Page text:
19 February 2013

Seminar: Of surfaces, Ions, Lipids, and Platelets: Interactions Between Biological Model Systems and Inorganic Oxides

By Dr. Ilya Reviakine

of the Biosurfaces Unit, CIC biomaGUNE, San Sebastian, Spain


Date: Februar 20th 2013

Time: 11:15 to 13:00

Place: HCØ, auditorium 5

All are welcome.


We are studying interactions between surfaces of inorganic materials and model biological systems. Such interactions are important in a number of contexts, such as implant integration and biosensor development, and also present basic challenges. The model systems we focus on include liposomes (spherical lipid shells enclosing an aqueous compartment), lipid bilayers, and platelets (thrombocytes) on titania. Our interest in titania (TiO2) is driven by its applications as a biomaterial used in a variety of implants, as well as interesting surface properties that affect the behaviour of the model biological systems.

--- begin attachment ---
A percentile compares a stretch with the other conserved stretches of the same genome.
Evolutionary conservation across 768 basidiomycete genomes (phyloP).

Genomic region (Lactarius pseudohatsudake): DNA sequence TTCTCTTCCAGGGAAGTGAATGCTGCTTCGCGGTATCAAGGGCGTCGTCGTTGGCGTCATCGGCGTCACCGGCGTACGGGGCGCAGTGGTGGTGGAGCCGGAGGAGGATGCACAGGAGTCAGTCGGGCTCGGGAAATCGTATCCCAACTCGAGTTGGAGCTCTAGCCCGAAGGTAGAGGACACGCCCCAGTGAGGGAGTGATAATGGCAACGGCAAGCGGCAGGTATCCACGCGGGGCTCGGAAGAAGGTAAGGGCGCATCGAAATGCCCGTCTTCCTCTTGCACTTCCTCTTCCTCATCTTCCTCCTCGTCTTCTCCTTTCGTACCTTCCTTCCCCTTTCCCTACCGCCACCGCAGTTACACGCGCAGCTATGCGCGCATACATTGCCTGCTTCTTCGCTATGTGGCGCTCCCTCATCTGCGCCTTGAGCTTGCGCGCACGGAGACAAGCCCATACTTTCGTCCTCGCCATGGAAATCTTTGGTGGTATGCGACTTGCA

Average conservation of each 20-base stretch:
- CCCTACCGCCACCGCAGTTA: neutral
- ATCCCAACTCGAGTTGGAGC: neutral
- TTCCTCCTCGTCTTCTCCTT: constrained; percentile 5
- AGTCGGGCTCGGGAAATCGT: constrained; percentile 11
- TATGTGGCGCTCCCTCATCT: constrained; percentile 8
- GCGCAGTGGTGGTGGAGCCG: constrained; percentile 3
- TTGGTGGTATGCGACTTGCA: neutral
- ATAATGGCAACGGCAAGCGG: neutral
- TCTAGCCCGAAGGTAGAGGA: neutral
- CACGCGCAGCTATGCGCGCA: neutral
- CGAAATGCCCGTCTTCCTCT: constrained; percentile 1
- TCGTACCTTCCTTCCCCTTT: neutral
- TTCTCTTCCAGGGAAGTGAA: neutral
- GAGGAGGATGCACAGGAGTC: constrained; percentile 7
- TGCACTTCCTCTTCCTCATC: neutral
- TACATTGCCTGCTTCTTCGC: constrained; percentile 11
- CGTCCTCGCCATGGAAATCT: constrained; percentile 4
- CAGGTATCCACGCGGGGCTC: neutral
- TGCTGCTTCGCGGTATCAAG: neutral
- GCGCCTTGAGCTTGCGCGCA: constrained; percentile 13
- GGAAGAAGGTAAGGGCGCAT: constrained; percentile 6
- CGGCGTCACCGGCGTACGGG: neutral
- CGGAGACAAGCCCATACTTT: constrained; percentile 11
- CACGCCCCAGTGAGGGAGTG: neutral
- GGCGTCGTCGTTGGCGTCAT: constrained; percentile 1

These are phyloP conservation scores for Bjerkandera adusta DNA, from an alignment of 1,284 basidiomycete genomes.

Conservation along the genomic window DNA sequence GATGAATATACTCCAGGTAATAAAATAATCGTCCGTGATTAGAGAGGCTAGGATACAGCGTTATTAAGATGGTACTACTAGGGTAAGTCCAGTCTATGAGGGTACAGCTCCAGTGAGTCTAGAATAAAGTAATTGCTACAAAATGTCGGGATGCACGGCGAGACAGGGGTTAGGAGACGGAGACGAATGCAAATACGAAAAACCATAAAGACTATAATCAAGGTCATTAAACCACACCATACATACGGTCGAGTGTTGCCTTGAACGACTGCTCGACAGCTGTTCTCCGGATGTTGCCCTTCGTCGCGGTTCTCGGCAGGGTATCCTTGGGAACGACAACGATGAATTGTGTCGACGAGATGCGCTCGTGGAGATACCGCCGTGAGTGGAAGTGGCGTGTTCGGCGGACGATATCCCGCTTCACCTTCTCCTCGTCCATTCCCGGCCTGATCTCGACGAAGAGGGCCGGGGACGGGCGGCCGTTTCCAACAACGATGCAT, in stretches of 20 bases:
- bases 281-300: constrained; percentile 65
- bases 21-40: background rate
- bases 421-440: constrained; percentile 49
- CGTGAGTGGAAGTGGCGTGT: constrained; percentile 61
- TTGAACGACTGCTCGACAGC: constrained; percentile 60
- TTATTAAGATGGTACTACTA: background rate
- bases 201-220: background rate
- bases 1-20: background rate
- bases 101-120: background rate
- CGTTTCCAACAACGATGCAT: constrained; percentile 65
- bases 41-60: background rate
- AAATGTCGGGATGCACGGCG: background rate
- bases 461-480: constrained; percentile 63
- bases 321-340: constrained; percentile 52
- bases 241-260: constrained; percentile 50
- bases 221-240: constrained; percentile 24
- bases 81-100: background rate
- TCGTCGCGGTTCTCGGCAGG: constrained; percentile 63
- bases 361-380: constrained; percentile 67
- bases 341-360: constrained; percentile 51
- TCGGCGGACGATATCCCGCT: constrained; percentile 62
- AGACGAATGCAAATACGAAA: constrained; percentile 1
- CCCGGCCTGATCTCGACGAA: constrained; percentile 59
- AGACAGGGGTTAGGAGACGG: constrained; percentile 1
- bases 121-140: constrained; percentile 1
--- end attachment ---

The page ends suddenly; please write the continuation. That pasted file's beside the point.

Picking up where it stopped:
Liposome behaviour at surfaces is driven by the favourable lipid-surface interactions, the origin of which (in terms of the contributions of individual forces) remains a subject of some debate. It is further complicated by the kinetic effects (energy barriers associated with liposome deformation and rupture). Our aim is to unravel these contributions so that we can understand and control the morphology and composition of lipid assemblies at inorganic surfaces. On the other hand, liposomes can also be used as probes to study surface properties.

In particular, we identified an effect of the surface-bound divalent cations such as Ca2+ on the behaviour of phosphatidyl serine (PS)-containing liposomes on TiO2. This led us tohypothesize that such effects could also be observed in more complex biological systems. We used platelets to examine this hypothesis because of their importance in reactions to biomaterials, and indeed observed that their activation by TiO2 surface depended on whether Ca2+ was present or not; their activation on glass and in solution is independent of extracellular Ca2+.

Platelet activation is a crucial step in blood coagulation. It is a complex process involving the expression on the platelet surface and secretion into the surrounding media of a diverse array of adhesion molecules, pro-coagulant, pro-inflammatory, angiogenic, and growth factors.

Recent studies suggest that platelet activation is selective and they can tune their
microenvironment in response to different stimuli, thus controlling the wound healing
process. Indeed our results represent an example of such selectivity.